(1; R1 = R2 = H)

[7119-27-9]  · C4H5ClO  · (E)-4-Chloro-3-buten-2-one  · (MW 104.52) (2; R1 = Me, R2 = H)

[57982-323-8]  · C5H7ClO  · (E)-1-Chloro-1-penten-3-one  · (MW 118.56) (3; R1 = H, R2 = Me)

[105-32-8]  · C5H7ClO  · (E)-4-Chloro-3-penten-2-one  · (MW 118.56)

(ketovinylation reagent which reacts with a variety of nucleophiles; used as a methyl vinyl ketone equivalent under aprotic conditions; precursor to dienol borinates)

Alternate Name: 2-chlorovinyl methyl ketone.

Physical Data: (1) bp 21 °C/21 mmHg; d 1.130 g cm-3;2a (2) bp 38-40 °C/11 mmHg; (3) bp 43-45 °C/14 mmHg; d 1.076 g cm-3.

Solubility: insol water; sol most organic solvents.

Preparative Method: from acetylene and acetyl chloride catalyzed by aluminum chloride.2

Purification: distillation in vacuo.

Handling, Storage, and Precautions: the chloro enone is lachrymatory and corrosive to the skin. Therefore handling with gloves in a fume hood is essential. The compound has limited stability at room temperature and should be stored under nitrogen at 4 °C or lower; it solidifies at ca. 5 °C. Under these conditions, darkening and HCl loss is minimized, enabling the chloro enone to be stored for several weeks.

Ketovinylation of Carbonyl Compounds.

(E)-4-Chloro-3-buten-2-one (1) is a vinylogous acyl chloride and as such is highly reactive towards nucleophiles. Reaction with the enolates of substituted malonic esters, b-keto esters, and 1,3-diketones leads to highly functionalized products which may be utilized in a variety of synthetic schemes.1a For example, the enolates of substituted b-keto esters undergo conjugate addition to the chloro enone followed by loss of chloride ion to give ketovinyl substituted keto esters. Treatment of these products with Hydrochloric Acid in acetic acid with heating affords substituted a-pyrones (eq 1).1a,3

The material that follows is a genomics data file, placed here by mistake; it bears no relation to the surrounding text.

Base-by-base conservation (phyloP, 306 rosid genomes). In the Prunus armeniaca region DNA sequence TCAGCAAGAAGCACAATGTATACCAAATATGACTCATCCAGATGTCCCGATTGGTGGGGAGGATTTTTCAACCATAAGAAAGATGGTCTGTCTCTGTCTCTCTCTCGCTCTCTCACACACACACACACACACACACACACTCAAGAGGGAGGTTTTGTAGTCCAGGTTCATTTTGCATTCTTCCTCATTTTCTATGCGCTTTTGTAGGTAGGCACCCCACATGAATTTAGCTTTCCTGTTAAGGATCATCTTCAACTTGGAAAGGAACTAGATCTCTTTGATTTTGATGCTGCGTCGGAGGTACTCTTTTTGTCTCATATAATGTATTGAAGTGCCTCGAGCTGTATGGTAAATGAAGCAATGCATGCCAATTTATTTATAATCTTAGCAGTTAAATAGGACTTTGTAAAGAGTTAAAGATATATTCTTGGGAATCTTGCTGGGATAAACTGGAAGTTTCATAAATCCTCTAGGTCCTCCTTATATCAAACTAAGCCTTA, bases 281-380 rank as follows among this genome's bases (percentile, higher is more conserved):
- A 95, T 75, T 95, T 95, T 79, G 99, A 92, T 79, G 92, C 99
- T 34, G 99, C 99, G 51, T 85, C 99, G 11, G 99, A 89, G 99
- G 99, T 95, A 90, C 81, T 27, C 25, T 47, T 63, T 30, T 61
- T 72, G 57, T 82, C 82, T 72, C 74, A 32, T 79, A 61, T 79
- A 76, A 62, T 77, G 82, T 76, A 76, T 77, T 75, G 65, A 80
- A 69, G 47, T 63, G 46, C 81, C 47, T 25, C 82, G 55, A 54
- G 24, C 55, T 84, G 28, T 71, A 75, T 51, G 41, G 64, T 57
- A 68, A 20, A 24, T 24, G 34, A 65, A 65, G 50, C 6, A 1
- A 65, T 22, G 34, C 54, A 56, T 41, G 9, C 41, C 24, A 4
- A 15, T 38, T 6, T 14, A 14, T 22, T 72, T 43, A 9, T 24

The ketovinylation of enolates derived from cyclic ketones4 provides an alternative to the use of methyl vinyl ketone as an entry to 1,4-diketones required for the Robinson annulation.5 For example, (1) efficiently traps the enolate derived from the conjugate addition of lithiated (E)-butenyl(t-butyl)phenyl phosphine oxide to 2-methylcyclopentenone. Hydrogenation of the double bonds followed by aldol cyclization affords hydrindenone precursors to vitamin D in 56% overall yield and with high diastereoselectivity (eq 2).5b

Substitution with Hetero Nucleophiles.

Chloride may be replaced by SR,1c NR2, OR, C5H5N+Cl-,4 and RNH in a conjugate addition-elimination.6 In particular, (1) has been utilized extensively in synthetic approaches to the indole alkaloids in which the key step is vinylic substitution by tryptamine (eq 3).6 The coupling of substituted homoallylic amines to 4-chlorobutenone followed by intramolecular photocycloaddition affords fused cyclobutanes, which undergo retro-Mannich fragmentation to ketoimines followed by Mannich ring closure to give perhydroindoles in good yields.6b By using this methodology, synthetic routes to mesembrine6b and vindorosine6d have been achieved.

Substitution with Organometallic Reagents.